EMCC dedicates monument
TRIBUTE Bobby Tolliver of the East Mississippi Community College Lions Pride Marching Band plays "Taps" during a dedication ceremony of a monument commemorating the 123rd Medical Collection Company on EMCC's Scooba campus. Photo by Sheila Blackmon/The Meridian Star
By Sheila Blackmon/The Meridian Star
Oct. 21, 2001
SCOOBA Korean War veterans stood solemnly Saturday among their families, friends and college faculty and staff members as an East Mississippi Community College trumpeter played "Taps."
The dedication ceremony of a monument erected Oct. 10 in front of EMCC's administration building commemorating the 123rd Medical Collection Company (SEP) was a chance for many of the 20 veterans to catch up and reminisce.
Hildreth helped spearhead efforts to buy the stone monument with 89 names inscribed on its four sides. Many members of the Army National Guard company, a separate company not attached to any other unit, were students at what was then East Mississippi Junior College. Hildreth, a Columbus native and resident, was a freshman.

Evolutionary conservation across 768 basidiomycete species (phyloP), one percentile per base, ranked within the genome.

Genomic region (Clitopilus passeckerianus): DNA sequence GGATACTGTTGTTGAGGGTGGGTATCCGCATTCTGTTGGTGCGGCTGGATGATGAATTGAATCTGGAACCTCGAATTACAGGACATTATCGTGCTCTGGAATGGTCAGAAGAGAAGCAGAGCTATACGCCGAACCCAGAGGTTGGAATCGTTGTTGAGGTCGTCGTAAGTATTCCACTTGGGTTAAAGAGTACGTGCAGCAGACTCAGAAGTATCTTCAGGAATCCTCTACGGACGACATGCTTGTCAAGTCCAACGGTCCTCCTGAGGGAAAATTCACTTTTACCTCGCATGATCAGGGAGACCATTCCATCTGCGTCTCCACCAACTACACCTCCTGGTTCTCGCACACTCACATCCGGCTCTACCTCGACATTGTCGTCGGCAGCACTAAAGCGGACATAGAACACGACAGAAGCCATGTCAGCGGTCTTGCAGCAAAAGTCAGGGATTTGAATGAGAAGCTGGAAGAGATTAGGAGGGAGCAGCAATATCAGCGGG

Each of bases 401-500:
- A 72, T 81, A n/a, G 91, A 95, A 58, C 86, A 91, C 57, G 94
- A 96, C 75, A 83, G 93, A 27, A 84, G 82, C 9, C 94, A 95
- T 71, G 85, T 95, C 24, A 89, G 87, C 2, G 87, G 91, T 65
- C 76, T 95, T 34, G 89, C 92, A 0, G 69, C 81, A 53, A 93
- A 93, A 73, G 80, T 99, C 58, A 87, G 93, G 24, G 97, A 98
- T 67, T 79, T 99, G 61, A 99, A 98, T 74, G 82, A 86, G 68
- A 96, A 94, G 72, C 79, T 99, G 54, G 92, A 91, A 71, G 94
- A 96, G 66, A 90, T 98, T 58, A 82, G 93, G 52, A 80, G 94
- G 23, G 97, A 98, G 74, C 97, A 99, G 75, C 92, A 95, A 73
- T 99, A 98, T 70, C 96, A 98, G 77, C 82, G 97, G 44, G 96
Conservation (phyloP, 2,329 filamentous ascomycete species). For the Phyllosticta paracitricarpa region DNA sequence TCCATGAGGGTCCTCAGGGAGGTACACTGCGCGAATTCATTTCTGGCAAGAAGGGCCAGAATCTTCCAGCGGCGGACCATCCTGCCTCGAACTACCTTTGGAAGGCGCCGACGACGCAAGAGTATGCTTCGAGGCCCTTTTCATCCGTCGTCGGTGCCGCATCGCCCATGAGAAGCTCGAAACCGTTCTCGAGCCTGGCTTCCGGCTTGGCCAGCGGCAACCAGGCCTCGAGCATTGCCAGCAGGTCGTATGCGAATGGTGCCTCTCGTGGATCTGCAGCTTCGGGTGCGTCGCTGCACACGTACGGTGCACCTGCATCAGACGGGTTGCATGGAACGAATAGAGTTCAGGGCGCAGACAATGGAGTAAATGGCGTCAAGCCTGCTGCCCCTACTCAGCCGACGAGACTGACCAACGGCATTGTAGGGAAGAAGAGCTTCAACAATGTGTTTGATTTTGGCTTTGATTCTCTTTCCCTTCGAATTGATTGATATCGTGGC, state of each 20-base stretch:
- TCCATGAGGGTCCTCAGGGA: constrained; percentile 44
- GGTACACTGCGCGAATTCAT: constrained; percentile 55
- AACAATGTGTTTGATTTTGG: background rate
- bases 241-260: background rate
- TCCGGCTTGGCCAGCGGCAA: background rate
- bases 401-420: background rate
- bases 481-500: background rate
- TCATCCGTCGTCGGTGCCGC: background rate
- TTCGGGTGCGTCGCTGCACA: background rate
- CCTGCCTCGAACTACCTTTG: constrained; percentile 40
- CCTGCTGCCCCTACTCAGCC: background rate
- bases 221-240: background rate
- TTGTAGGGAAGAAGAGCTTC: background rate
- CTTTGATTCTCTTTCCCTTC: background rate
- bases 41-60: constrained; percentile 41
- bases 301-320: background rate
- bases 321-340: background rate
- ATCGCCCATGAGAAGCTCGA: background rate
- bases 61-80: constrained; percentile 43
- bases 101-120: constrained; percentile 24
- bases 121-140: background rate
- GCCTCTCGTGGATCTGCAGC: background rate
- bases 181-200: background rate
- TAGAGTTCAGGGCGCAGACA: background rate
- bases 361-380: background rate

He said members meet each year at EMCC's Homecoming, and it was about two years ago that they decided a monument should be erected on campus. From personal donations, they raised the $4,500 needed.
EMCC President Dr. Tommy Davis said he was a freshman when the men began arriving back on campus from the war.
Brigadier General James McKell said he tried to research the company when he was asked to speak at the dedication. He had difficulty finding material, he said, and quoted two small excerpts from local newspapers. He urged the veterans to write their experiences down for their children, grandchildren and others.
Rev. Wayne Barrett, who led opening and closing prayers at the ceremony, had graduated from EMJC and was back in Scooba from his home in Atmore, Ala., for summer Guard training when the unit was called.
From Scooba, the company traveled to Ft. Benning, Ga. Many went from there to Korea with other units, he said, so by the time the 123rd Medical Collection Company went to Korea in January 1952, there were only about 25 of the original company.
The company included medical doctors, psychiatrists and military personnel assigned to carry out the company's responsibilities and training, Barrett said. They were affiliated with a major evacuation hospital in Seoul, Korea's capital.
He said the monument's erection and dedication ceremony gives him a "humbling feeling."
Sheila Blackmon is a staff writer for The Meridian Star. Call her at 693-1551, ext. 3275, or e-mail her at firstname.lastname@example.org.